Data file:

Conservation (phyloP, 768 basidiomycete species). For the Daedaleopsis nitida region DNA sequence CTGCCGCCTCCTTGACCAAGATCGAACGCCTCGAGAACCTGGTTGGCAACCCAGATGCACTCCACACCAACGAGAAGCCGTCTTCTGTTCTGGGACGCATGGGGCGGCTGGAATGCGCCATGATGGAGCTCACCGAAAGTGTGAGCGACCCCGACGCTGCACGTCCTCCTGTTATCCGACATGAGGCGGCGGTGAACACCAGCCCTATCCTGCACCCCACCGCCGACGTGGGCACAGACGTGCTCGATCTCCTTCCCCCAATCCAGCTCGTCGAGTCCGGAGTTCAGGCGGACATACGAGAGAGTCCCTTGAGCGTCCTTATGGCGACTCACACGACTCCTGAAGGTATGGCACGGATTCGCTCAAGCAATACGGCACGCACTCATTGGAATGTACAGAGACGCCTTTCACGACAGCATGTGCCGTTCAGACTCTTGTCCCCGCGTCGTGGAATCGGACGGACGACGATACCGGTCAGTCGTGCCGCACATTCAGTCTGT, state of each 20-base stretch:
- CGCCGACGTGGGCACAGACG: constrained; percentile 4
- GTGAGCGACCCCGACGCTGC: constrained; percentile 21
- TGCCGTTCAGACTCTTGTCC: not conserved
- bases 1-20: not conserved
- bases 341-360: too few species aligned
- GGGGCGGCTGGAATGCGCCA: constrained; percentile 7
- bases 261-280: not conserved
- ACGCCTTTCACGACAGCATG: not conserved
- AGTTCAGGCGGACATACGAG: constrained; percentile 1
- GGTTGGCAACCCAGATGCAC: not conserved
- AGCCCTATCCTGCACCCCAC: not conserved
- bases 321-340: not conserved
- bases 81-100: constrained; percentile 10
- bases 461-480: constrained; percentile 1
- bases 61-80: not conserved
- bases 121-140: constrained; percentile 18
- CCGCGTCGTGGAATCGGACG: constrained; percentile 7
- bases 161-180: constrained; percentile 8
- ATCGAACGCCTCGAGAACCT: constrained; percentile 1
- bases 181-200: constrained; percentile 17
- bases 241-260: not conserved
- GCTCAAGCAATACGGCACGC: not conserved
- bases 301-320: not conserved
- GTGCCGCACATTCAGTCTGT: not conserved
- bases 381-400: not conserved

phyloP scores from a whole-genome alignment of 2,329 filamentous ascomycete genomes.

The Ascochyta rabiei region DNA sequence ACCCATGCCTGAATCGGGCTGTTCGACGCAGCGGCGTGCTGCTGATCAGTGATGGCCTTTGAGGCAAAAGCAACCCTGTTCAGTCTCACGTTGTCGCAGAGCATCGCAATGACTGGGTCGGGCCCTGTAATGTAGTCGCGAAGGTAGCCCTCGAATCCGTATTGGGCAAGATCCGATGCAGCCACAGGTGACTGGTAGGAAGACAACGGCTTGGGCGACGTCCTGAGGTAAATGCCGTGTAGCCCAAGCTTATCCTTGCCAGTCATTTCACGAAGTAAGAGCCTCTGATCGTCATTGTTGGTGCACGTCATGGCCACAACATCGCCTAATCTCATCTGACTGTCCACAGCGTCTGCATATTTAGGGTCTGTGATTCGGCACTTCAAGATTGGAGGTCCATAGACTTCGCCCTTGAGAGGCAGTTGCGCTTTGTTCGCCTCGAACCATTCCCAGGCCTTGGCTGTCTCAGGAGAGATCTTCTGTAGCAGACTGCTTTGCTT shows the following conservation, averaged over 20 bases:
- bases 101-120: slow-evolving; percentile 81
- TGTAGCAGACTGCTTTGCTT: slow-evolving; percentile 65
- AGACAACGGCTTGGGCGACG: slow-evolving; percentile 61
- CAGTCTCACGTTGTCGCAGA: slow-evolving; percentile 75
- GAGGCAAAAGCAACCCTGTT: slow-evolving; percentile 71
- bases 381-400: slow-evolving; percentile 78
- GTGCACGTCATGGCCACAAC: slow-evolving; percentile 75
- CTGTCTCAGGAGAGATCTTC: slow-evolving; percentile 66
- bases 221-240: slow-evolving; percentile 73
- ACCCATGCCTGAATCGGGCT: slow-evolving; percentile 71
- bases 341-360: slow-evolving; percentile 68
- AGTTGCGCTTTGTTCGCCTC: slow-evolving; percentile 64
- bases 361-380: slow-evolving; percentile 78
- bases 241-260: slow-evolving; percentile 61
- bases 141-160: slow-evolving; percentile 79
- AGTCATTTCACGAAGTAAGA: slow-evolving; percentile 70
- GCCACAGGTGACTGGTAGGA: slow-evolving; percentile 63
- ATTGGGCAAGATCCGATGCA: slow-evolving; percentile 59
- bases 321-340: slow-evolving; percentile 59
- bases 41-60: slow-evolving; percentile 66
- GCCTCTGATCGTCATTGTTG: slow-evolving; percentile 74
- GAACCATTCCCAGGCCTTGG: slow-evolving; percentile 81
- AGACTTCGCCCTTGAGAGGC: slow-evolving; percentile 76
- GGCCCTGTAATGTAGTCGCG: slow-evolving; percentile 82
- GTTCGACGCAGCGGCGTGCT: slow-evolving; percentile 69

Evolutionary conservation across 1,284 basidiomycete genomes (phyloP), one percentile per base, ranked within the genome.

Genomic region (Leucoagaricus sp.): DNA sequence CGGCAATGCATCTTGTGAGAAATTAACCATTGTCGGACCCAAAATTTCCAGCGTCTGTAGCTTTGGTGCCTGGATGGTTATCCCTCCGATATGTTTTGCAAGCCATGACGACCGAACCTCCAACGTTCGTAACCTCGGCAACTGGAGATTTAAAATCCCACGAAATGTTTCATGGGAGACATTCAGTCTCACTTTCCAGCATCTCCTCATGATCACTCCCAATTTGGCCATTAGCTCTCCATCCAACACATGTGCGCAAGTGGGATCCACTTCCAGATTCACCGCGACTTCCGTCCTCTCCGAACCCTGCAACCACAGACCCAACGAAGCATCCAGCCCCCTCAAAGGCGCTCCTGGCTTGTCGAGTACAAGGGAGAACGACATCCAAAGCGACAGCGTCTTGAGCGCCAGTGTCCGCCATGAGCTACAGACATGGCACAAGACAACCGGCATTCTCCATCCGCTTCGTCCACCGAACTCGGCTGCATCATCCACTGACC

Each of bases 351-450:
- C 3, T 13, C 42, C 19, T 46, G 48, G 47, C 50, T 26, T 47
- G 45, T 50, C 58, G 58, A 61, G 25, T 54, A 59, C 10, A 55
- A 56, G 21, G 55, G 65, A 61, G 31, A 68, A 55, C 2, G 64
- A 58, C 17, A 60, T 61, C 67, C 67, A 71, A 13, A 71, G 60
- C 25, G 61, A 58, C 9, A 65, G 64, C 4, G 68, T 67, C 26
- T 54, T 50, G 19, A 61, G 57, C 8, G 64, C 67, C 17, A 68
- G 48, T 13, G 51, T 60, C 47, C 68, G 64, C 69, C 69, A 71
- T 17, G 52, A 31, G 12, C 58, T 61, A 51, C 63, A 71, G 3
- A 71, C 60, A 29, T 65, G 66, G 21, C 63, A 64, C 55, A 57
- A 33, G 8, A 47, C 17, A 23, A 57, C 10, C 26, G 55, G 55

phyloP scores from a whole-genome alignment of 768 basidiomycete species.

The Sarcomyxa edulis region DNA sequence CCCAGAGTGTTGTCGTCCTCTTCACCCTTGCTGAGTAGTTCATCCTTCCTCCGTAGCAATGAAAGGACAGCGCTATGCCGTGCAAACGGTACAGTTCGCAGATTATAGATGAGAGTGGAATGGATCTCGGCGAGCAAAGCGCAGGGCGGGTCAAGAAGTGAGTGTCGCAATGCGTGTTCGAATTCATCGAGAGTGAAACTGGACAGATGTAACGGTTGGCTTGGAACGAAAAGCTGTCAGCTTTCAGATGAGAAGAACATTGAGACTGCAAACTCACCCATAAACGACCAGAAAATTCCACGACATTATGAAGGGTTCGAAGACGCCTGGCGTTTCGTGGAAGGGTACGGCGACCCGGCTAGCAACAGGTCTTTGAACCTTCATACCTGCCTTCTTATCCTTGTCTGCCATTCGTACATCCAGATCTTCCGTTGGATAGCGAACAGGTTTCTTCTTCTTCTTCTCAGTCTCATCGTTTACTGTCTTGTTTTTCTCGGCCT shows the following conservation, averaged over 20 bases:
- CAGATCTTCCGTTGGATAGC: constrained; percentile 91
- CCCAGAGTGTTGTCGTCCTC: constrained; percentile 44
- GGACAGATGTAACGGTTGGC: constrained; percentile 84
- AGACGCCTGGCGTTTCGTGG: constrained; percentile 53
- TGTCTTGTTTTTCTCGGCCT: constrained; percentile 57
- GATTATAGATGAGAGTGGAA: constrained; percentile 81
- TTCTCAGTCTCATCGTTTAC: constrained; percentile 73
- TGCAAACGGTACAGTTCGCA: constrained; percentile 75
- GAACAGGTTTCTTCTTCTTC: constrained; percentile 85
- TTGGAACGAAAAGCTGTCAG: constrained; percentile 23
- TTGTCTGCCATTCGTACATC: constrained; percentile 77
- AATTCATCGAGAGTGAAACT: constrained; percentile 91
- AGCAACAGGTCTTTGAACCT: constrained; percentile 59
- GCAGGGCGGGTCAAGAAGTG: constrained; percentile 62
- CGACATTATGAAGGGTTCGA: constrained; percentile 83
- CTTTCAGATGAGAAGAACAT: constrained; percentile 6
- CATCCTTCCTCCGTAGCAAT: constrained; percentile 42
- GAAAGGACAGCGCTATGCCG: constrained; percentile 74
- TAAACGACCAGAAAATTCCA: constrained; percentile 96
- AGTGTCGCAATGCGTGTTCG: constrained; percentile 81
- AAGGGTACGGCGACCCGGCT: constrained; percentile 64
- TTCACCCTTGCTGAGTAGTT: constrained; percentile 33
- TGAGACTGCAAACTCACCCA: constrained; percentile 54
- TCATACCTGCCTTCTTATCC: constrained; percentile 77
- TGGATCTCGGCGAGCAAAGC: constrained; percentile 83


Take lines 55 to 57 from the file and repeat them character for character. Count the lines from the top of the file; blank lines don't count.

Genomic region (Leucoagaricus sp.): DNA sequence CGGCAATGCATCTTGTGAGAAATTAACCATTGTCGGACCCAAAATTTCCAGCGTCTGTAGCTTTGGTGCCTGGATGGTTATCCCTCCGATATGTTTTGCAAGCCATGACGACCGAACCTCCAACGTTCGTAACCTCGGCAACTGGAGATTTAAAATCCCACGAAATGTTTCATGGGAGACATTCAGTCTCACTTTCCAGCATCTCCTCATGATCACTCCCAATTTGGCCATTAGCTCTCCATCCAACACATGTGCGCAAGTGGGATCCACTTCCAGATTCACCGCGACTTCCGTCCTCTCCGAACCCTGCAACCACAGACCCAACGAAGCATCCAGCCCCCTCAAAGGCGCTCCTGGCTTGTCGAGTACAAGGGAGAACGACATCCAAAGCGACAGCGTCTTGAGCGCCAGTGTCCGCCATGAGCTACAGACATGGCACAAGACAACCGGCATTCTCCATCCGCTTCGTCCACCGAACTCGGCTGCATCATCCACTGACC

Each of bases 351-450:
- C 3, T 13, C 42, C 19, T 46, G 48, G 47, C 50, T 26, T 47